In the War of Wrath that brought the First Age to an end, most of Morgoth's Orcs were destroyed, but some of his vast army escaped eastward across the Blue Mountains. Some of those crossed Eriador and found their way to the Misty Mountains, where they settled in caverns beneath the peaks. At first leaderless and wild, Morgoth's lieutenant Sauron soon arose again in Middle-earth and took at least some control over them. By the end of the Second Age, Orcs of Mordor had come among them, and under their command the Orcs of the Mountains ambushed and killed Isildur after the War of the Last Alliance.
With Sauron's defeat in that war, the Orcs of the Misty Mountains again fell back to their wild ways. At least some bands had their own leaders, especially large Orcs like the Great Goblin, who were perhaps descendants of the Mordor-orcs sent to command them in the Second Age. After the fall of Khazad-dûm in III 1981, Orcs of the Misty Mountains entered and occupied its ruins. Long afterwards, Moria became the seat of an Orc-chieftain named Azog. It was Azog who slew King Thrór of the Longbeards, and so started the War of the Dwarves and Orcs, in which Azog himself was slain.
After that War, the Orcs lurked among the Misty Mountains, nursing a hatred of the Dwarves,and in III 2941, a group of these Orcs captured a band of travelling Dwarves in the High Pass. Those Dwarves - led by Thrór's grandson Thorin - escaped, killing the Great Goblin in the process. So began a chain of events that led to Azog's son, Bolg, uniting the Orcs of the Misty Mountains and leading them east to fight the Battle of Five Armies. That battle ended in defeat for the Orcs, and left the Misty Mountains free of them for many years afterwards.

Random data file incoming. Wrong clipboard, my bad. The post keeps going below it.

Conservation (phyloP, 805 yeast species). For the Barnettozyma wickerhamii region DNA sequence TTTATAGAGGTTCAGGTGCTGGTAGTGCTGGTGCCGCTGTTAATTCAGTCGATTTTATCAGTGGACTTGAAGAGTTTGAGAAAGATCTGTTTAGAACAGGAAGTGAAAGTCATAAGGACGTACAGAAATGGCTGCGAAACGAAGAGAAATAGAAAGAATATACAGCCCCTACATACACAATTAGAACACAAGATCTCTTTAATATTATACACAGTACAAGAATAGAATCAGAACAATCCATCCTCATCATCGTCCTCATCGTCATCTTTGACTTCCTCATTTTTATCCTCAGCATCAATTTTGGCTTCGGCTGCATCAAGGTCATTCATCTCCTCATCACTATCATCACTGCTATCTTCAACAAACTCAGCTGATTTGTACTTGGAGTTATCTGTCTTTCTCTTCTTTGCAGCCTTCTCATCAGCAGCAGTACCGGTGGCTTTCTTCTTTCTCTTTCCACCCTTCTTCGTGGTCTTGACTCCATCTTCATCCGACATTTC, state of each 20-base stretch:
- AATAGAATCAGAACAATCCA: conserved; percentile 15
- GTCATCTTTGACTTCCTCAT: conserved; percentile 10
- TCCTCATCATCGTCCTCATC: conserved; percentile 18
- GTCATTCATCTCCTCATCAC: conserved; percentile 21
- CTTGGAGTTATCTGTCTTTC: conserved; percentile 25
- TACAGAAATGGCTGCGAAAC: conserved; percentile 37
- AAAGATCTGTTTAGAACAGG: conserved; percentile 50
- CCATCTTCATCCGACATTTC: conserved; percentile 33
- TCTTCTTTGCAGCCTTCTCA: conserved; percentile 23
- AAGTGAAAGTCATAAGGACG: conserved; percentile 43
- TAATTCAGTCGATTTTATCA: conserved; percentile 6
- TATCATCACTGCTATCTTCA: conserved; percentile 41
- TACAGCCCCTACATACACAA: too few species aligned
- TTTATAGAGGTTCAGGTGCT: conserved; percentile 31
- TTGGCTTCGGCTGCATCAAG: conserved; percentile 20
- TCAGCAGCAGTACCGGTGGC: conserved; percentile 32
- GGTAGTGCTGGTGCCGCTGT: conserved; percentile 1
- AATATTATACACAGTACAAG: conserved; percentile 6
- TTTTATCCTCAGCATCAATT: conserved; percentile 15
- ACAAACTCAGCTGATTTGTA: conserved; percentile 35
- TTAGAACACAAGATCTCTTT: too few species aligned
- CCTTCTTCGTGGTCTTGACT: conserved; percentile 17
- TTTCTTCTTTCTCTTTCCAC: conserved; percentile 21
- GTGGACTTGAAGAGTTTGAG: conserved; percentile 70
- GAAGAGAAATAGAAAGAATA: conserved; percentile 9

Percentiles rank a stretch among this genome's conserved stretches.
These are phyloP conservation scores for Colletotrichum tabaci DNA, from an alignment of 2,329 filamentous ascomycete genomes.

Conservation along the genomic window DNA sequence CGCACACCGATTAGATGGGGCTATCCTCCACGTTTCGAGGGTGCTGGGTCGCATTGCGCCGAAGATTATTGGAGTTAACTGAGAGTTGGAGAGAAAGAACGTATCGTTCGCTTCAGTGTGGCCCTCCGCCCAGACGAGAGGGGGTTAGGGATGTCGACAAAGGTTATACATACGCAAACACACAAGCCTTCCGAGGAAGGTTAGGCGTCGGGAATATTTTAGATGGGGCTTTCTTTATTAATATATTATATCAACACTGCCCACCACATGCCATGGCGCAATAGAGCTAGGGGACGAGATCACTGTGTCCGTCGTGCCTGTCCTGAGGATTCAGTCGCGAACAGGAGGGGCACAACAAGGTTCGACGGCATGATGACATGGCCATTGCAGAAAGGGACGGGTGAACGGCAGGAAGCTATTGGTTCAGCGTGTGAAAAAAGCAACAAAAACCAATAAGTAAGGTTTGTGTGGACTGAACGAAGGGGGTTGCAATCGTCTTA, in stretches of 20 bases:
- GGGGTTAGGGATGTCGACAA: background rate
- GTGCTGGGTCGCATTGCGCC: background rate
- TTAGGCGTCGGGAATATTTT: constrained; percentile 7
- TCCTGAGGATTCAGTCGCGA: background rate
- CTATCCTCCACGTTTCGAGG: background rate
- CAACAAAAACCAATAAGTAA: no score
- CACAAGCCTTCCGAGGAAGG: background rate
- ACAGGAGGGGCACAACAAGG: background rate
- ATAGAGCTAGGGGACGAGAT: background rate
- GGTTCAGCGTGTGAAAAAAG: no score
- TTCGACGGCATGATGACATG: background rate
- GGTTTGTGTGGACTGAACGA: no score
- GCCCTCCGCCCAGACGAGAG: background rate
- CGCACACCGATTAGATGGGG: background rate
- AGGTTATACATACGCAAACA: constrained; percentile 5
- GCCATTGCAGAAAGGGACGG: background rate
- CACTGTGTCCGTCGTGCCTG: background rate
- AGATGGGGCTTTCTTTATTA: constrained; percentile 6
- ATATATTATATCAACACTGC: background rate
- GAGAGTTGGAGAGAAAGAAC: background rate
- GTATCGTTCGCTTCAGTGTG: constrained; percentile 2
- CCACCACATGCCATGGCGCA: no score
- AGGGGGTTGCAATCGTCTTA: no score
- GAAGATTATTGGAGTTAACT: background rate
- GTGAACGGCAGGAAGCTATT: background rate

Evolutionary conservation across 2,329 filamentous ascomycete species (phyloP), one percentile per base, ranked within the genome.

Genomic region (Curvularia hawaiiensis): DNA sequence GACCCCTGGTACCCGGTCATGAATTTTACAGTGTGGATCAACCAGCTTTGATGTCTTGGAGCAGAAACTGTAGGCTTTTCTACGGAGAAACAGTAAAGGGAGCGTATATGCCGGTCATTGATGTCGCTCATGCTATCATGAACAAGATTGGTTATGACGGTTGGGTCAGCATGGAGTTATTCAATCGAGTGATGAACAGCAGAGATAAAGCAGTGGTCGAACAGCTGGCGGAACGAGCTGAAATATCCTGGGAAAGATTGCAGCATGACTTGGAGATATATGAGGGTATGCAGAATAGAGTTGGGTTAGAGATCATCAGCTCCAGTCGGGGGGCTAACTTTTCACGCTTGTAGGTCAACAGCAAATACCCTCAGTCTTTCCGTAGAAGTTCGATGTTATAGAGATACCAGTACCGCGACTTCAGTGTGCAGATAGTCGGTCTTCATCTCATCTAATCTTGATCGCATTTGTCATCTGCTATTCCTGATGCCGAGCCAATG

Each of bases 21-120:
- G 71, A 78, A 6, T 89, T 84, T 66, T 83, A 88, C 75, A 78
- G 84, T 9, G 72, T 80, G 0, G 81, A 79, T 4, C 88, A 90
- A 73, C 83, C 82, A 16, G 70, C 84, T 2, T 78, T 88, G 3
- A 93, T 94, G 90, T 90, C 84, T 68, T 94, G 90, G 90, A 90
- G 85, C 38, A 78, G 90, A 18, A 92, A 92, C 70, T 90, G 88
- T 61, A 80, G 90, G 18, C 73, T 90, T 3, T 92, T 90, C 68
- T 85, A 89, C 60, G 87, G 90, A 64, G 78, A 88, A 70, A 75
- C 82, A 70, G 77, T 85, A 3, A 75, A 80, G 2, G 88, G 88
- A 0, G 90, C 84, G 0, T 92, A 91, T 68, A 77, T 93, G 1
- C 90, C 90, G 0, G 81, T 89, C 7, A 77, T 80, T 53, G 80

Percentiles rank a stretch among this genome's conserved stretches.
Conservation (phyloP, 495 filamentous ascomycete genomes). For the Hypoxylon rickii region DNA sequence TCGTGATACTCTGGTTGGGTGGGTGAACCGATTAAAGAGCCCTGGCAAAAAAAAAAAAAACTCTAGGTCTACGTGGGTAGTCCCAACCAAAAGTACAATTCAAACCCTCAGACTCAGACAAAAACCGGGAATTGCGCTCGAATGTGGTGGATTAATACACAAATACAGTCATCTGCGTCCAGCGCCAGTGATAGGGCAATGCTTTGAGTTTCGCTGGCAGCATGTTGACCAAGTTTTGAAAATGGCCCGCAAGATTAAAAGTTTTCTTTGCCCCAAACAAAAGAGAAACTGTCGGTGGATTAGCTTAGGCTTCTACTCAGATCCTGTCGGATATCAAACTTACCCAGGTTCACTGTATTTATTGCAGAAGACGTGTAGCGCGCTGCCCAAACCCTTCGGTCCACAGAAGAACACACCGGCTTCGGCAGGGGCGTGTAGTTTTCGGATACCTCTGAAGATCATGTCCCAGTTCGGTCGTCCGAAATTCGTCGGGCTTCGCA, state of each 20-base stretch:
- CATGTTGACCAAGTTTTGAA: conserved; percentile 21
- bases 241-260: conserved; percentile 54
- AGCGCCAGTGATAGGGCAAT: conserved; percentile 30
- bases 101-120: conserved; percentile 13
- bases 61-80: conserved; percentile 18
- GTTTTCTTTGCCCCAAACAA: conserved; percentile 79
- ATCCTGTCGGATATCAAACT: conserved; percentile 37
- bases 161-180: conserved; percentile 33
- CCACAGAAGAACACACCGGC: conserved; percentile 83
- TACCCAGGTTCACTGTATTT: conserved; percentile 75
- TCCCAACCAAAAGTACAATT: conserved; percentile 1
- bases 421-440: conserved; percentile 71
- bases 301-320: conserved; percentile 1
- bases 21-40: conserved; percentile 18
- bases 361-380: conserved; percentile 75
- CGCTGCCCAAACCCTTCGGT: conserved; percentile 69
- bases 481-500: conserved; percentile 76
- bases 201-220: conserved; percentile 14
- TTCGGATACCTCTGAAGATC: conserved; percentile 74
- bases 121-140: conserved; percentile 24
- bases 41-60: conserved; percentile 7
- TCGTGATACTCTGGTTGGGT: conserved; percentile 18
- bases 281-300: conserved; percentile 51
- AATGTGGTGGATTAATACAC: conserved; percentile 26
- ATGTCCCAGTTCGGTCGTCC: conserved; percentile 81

By the time of the War of the Ring, the Orcs of the Mountains had started to recover their numbers, at least sufficiently to reclaim Moria. As the War came on, they fell under the command of Sauron and Saruman. There were Orcs from the Misty Mountains, for example, in the party that captured Merry and Pippin at Parth Galen. Of their fate after the War, nothing is known, but legend says that the Longbeards eventually succeeded in recapturing Moria, so the power of the Orcs in the Misty Mountains must have waned considerably after the Third Age if they survived at all.
The Hobbit tells us that '...three parts of the goblin warriors of the North perished on that day, and the mountains had peace for many a year' (The Hobbit 18, The Return Journey). Nonetheless they were clearly not entirely extinguished by the Battle (the Company of the Ring still found many of them in Moria nearly eighty years later), and the fact that the Mountains are only said to have had peace 'for many a year' implies that the peace was not permanent, and thus that the Orcs eventually regained some of their former strength.
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